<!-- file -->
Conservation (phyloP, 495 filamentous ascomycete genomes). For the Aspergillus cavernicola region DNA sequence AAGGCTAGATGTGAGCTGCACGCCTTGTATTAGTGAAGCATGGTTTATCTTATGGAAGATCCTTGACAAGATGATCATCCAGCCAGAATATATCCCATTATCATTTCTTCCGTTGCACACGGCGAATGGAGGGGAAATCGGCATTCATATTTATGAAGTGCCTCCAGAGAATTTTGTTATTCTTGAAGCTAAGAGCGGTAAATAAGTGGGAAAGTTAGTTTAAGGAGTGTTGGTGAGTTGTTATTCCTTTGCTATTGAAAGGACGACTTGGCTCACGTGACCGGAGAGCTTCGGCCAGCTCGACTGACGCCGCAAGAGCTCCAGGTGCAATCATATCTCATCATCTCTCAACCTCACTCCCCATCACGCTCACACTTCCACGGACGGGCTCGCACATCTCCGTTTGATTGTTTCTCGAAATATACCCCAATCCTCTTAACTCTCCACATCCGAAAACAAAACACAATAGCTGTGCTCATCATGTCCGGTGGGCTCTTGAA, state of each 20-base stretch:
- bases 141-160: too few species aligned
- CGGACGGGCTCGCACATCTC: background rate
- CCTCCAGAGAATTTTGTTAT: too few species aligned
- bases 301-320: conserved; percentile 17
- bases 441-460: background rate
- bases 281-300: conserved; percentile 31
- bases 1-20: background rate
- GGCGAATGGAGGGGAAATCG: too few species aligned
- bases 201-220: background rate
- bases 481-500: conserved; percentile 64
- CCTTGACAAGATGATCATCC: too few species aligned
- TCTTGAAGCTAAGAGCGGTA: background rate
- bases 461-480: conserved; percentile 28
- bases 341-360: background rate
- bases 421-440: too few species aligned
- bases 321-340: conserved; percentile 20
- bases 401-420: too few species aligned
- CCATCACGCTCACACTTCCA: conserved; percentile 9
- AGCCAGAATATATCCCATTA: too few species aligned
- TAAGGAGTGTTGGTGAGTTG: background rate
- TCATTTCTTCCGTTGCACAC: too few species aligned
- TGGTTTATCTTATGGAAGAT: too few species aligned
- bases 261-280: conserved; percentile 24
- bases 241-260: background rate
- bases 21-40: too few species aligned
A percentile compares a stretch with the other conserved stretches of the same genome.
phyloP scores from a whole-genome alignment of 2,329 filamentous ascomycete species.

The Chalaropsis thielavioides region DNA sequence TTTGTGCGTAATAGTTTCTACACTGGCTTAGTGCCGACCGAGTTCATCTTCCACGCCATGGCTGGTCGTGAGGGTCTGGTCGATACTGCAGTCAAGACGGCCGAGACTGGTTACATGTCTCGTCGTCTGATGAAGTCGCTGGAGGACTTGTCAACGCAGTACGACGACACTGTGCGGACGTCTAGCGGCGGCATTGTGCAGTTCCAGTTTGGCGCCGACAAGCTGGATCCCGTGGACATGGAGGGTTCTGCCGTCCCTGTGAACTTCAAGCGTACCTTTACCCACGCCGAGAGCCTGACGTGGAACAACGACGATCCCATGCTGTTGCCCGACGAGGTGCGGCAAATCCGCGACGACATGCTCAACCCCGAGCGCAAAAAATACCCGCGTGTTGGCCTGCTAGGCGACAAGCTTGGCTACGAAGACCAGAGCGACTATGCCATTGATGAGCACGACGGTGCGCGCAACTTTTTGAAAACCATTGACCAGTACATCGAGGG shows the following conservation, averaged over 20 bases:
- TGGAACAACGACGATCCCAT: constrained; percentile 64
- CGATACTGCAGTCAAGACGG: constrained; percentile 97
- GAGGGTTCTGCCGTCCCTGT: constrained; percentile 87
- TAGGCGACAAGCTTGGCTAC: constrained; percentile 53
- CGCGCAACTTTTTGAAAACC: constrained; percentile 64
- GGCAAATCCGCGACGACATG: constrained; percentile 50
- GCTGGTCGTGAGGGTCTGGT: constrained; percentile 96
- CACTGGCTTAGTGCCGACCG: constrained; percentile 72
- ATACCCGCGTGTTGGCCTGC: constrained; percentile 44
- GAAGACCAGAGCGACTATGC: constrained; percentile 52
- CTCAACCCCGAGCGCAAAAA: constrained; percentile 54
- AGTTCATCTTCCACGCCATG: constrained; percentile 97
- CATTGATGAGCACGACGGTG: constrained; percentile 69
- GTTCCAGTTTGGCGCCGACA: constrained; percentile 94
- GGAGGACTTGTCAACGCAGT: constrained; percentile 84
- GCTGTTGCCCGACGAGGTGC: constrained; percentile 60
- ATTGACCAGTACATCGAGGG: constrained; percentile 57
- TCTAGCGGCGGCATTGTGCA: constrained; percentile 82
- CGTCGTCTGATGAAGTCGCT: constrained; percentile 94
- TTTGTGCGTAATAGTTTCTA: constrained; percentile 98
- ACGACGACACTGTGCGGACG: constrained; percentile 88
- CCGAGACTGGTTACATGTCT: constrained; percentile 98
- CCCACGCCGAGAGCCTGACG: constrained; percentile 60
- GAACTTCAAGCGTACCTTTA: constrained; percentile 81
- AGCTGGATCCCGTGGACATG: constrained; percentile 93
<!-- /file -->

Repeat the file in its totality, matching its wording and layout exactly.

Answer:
Conservation (phyloP, 495 filamentous ascomycete genomes). For the Aspergillus cavernicola region DNA sequence AAGGCTAGATGTGAGCTGCACGCCTTGTATTAGTGAAGCATGGTTTATCTTATGGAAGATCCTTGACAAGATGATCATCCAGCCAGAATATATCCCATTATCATTTCTTCCGTTGCACACGGCGAATGGAGGGGAAATCGGCATTCATATTTATGAAGTGCCTCCAGAGAATTTTGTTATTCTTGAAGCTAAGAGCGGTAAATAAGTGGGAAAGTTAGTTTAAGGAGTGTTGGTGAGTTGTTATTCCTTTGCTATTGAAAGGACGACTTGGCTCACGTGACCGGAGAGCTTCGGCCAGCTCGACTGACGCCGCAAGAGCTCCAGGTGCAATCATATCTCATCATCTCTCAACCTCACTCCCCATCACGCTCACACTTCCACGGACGGGCTCGCACATCTCCGTTTGATTGTTTCTCGAAATATACCCCAATCCTCTTAACTCTCCACATCCGAAAACAAAACACAATAGCTGTGCTCATCATGTCCGGTGGGCTCTTGAA, state of each 20-base stretch:
- bases 141-160: too few species aligned
- CGGACGGGCTCGCACATCTC: background rate
- CCTCCAGAGAATTTTGTTAT: too few species aligned
- bases 301-320: conserved; percentile 17
- bases 441-460: background rate
- bases 281-300: conserved; percentile 31
- bases 1-20: background rate
- GGCGAATGGAGGGGAAATCG: too few species aligned
- bases 201-220: background rate
- bases 481-500: conserved; percentile 64
- CCTTGACAAGATGATCATCC: too few species aligned
- TCTTGAAGCTAAGAGCGGTA: background rate
- bases 461-480: conserved; percentile 28
- bases 341-360: background rate
- bases 421-440: too few species aligned
- bases 321-340: conserved; percentile 20
- bases 401-420: too few species aligned
- CCATCACGCTCACACTTCCA: conserved; percentile 9
- AGCCAGAATATATCCCATTA: too few species aligned
- TAAGGAGTGTTGGTGAGTTG: background rate
- TCATTTCTTCCGTTGCACAC: too few species aligned
- TGGTTTATCTTATGGAAGAT: too few species aligned
- bases 261-280: conserved; percentile 24
- bases 241-260: background rate
- bases 21-40: too few species aligned
A percentile compares a stretch with the other conserved stretches of the same genome.
phyloP scores from a whole-genome alignment of 2,329 filamentous ascomycete species.

The Chalaropsis thielavioides region DNA sequence TTTGTGCGTAATAGTTTCTACACTGGCTTAGTGCCGACCGAGTTCATCTTCCACGCCATGGCTGGTCGTGAGGGTCTGGTCGATACTGCAGTCAAGACGGCCGAGACTGGTTACATGTCTCGTCGTCTGATGAAGTCGCTGGAGGACTTGTCAACGCAGTACGACGACACTGTGCGGACGTCTAGCGGCGGCATTGTGCAGTTCCAGTTTGGCGCCGACAAGCTGGATCCCGTGGACATGGAGGGTTCTGCCGTCCCTGTGAACTTCAAGCGTACCTTTACCCACGCCGAGAGCCTGACGTGGAACAACGACGATCCCATGCTGTTGCCCGACGAGGTGCGGCAAATCCGCGACGACATGCTCAACCCCGAGCGCAAAAAATACCCGCGTGTTGGCCTGCTAGGCGACAAGCTTGGCTACGAAGACCAGAGCGACTATGCCATTGATGAGCACGACGGTGCGCGCAACTTTTTGAAAACCATTGACCAGTACATCGAGGG shows the following conservation, averaged over 20 bases:
- TGGAACAACGACGATCCCAT: constrained; percentile 64
- CGATACTGCAGTCAAGACGG: constrained; percentile 97
- GAGGGTTCTGCCGTCCCTGT: constrained; percentile 87
- TAGGCGACAAGCTTGGCTAC: constrained; percentile 53
- CGCGCAACTTTTTGAAAACC: constrained; percentile 64
- GGCAAATCCGCGACGACATG: constrained; percentile 50
- GCTGGTCGTGAGGGTCTGGT: constrained; percentile 96
- CACTGGCTTAGTGCCGACCG: constrained; percentile 72
- ATACCCGCGTGTTGGCCTGC: constrained; percentile 44
- GAAGACCAGAGCGACTATGC: constrained; percentile 52
- CTCAACCCCGAGCGCAAAAA: constrained; percentile 54
- AGTTCATCTTCCACGCCATG: constrained; percentile 97
- CATTGATGAGCACGACGGTG: constrained; percentile 69
- GTTCCAGTTTGGCGCCGACA: constrained; percentile 94
- GGAGGACTTGTCAACGCAGT: constrained; percentile 84
- GCTGTTGCCCGACGAGGTGC: constrained; percentile 60
- ATTGACCAGTACATCGAGGG: constrained; percentile 57
- TCTAGCGGCGGCATTGTGCA: constrained; percentile 82
- CGTCGTCTGATGAAGTCGCT: constrained; percentile 94
- TTTGTGCGTAATAGTTTCTA: constrained; percentile 98
- ACGACGACACTGTGCGGACG: constrained; percentile 88
- CCGAGACTGGTTACATGTCT: constrained; percentile 98
- CCCACGCCGAGAGCCTGACG: constrained; percentile 60
- GAACTTCAAGCGTACCTTTA: constrained; percentile 81
- AGCTGGATCCCGTGGACATG: constrained; percentile 93